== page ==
Small scale software engineering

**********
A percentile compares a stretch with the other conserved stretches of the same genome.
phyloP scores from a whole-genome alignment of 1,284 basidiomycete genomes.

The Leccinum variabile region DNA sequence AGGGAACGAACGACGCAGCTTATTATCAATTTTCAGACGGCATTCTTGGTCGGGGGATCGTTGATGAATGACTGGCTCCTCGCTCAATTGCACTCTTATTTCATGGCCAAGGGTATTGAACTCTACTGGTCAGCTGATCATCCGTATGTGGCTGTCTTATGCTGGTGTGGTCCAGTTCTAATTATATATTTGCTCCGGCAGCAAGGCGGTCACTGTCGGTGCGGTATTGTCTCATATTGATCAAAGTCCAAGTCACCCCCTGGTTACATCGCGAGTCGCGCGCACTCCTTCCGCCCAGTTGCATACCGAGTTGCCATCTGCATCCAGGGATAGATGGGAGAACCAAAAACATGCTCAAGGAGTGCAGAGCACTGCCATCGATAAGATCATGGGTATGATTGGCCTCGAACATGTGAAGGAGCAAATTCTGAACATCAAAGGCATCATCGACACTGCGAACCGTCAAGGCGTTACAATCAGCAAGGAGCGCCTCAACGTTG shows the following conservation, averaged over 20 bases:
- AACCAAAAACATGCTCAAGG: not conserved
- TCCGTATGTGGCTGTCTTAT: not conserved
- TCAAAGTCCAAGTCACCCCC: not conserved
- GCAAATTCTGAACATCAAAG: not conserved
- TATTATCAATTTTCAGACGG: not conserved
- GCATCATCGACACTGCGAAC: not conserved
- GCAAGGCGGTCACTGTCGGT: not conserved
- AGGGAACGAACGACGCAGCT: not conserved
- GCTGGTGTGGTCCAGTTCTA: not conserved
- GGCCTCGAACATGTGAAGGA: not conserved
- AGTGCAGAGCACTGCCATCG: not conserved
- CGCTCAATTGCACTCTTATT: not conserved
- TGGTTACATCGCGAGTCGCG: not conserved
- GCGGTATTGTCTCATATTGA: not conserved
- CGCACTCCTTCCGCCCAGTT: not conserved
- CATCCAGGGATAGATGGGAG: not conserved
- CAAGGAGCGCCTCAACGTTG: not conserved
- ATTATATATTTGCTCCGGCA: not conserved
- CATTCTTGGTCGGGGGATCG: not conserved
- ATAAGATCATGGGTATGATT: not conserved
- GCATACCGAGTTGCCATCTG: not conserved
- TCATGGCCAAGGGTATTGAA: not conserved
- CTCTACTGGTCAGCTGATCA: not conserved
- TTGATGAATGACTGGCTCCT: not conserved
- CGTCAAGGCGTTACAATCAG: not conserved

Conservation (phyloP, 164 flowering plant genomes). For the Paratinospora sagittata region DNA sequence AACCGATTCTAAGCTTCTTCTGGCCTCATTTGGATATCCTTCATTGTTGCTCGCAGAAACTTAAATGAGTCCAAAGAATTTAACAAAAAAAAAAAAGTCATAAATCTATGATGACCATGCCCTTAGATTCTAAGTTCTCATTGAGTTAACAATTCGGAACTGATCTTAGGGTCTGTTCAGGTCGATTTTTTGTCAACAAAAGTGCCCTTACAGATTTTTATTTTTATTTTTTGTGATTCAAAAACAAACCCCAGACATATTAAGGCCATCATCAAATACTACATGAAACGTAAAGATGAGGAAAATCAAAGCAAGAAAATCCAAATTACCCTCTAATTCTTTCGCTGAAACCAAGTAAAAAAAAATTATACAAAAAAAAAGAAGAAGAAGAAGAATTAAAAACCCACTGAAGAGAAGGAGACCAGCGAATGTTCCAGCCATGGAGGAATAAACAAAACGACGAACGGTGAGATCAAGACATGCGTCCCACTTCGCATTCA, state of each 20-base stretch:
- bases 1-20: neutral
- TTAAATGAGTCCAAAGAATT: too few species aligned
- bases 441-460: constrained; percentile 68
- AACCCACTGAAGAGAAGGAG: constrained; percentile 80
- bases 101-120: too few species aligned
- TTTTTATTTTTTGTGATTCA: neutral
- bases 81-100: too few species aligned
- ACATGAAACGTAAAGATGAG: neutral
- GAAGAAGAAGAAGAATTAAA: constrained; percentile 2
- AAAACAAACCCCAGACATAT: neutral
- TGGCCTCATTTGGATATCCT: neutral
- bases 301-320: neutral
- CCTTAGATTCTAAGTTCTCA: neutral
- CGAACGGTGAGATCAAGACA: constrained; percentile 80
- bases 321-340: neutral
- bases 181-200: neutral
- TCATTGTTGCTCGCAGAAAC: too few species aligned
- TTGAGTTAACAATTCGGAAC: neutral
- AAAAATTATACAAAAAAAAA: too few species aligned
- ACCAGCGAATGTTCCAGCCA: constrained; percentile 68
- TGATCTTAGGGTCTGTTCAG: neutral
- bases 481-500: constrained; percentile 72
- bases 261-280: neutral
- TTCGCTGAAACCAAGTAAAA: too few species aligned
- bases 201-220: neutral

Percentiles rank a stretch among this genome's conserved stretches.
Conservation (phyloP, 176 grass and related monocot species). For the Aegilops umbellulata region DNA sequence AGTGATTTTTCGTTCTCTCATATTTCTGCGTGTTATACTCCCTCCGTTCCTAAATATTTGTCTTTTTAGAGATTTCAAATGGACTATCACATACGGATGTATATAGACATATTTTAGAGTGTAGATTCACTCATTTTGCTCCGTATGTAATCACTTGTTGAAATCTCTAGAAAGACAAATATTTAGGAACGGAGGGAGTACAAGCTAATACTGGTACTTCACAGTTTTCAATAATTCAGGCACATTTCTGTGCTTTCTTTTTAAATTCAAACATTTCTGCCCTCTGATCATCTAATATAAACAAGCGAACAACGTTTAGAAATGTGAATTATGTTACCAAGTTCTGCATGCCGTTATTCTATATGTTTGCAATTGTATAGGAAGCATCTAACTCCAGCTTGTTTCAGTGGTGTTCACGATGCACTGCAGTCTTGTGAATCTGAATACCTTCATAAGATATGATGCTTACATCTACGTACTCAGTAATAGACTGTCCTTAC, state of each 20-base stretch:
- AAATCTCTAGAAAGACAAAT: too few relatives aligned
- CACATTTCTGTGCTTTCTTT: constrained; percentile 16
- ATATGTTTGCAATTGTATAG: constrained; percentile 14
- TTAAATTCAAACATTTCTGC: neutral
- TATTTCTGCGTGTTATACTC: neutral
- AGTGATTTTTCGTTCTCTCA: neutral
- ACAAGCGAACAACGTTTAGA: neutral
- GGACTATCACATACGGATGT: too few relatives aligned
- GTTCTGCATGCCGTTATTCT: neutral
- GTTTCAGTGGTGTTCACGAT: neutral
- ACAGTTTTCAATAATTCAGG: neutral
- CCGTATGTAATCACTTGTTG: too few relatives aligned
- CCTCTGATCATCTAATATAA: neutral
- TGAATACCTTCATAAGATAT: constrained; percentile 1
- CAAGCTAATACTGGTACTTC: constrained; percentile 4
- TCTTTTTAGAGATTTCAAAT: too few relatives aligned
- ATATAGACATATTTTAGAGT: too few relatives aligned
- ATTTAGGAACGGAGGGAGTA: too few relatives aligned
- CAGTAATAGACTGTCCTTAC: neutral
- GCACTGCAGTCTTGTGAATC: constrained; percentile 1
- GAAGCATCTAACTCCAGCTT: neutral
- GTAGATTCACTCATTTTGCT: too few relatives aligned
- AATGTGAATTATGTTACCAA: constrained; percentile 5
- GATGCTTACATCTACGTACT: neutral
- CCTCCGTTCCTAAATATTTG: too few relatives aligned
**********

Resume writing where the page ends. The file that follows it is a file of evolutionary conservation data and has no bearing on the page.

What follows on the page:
In computing, the Software Crisis has arisen because software projects cannot meet their planned timescales, functional capabilities, reliability levels and budgets. This thesis reduces the general problem down to the Small Scale Software Engineering goal of improving the quality and tractability of the designs of individual programs. It is demonstrated that the application of eight abstractions (set, sequence, hierarchy, h-reduction, integration, induction, enumeration, generation) can lead to a reduction in the size and complexity of and an increase in the quality of software designs when expressed via Dimensional Design, a new representational technique which uses the three spatial dimensions to represent set, sequence and hierarchy, whilst special symbols and axioms encode the other abstractions. Dimensional Designs are trees of symbols whose edges perceptually encode the relationships between the nodal symbols. They are easy to draw and manipulate both manually and mechanically. Details are given of real software projects already undertaken using Dimensional Design. Its tool kit, DD/ROOTS, produces high quality, machine drawn, detailed design documentation plus novel quality control information. A run time monitor records and animates execution, measures CPU time and takes snapshots etc; all these results are represented according to Dimensional Design principles to maintain conceptual integrity with the design. These techniques are illustrated by the development of a non-trivial example program. Dimensional Design is axiomatised, compared to existing techniques and evaluated against the stated problem. It has advantages over existing techniques, mainly its clarity of expression and ease of manipulation of individual abstractions due to its graphical basis.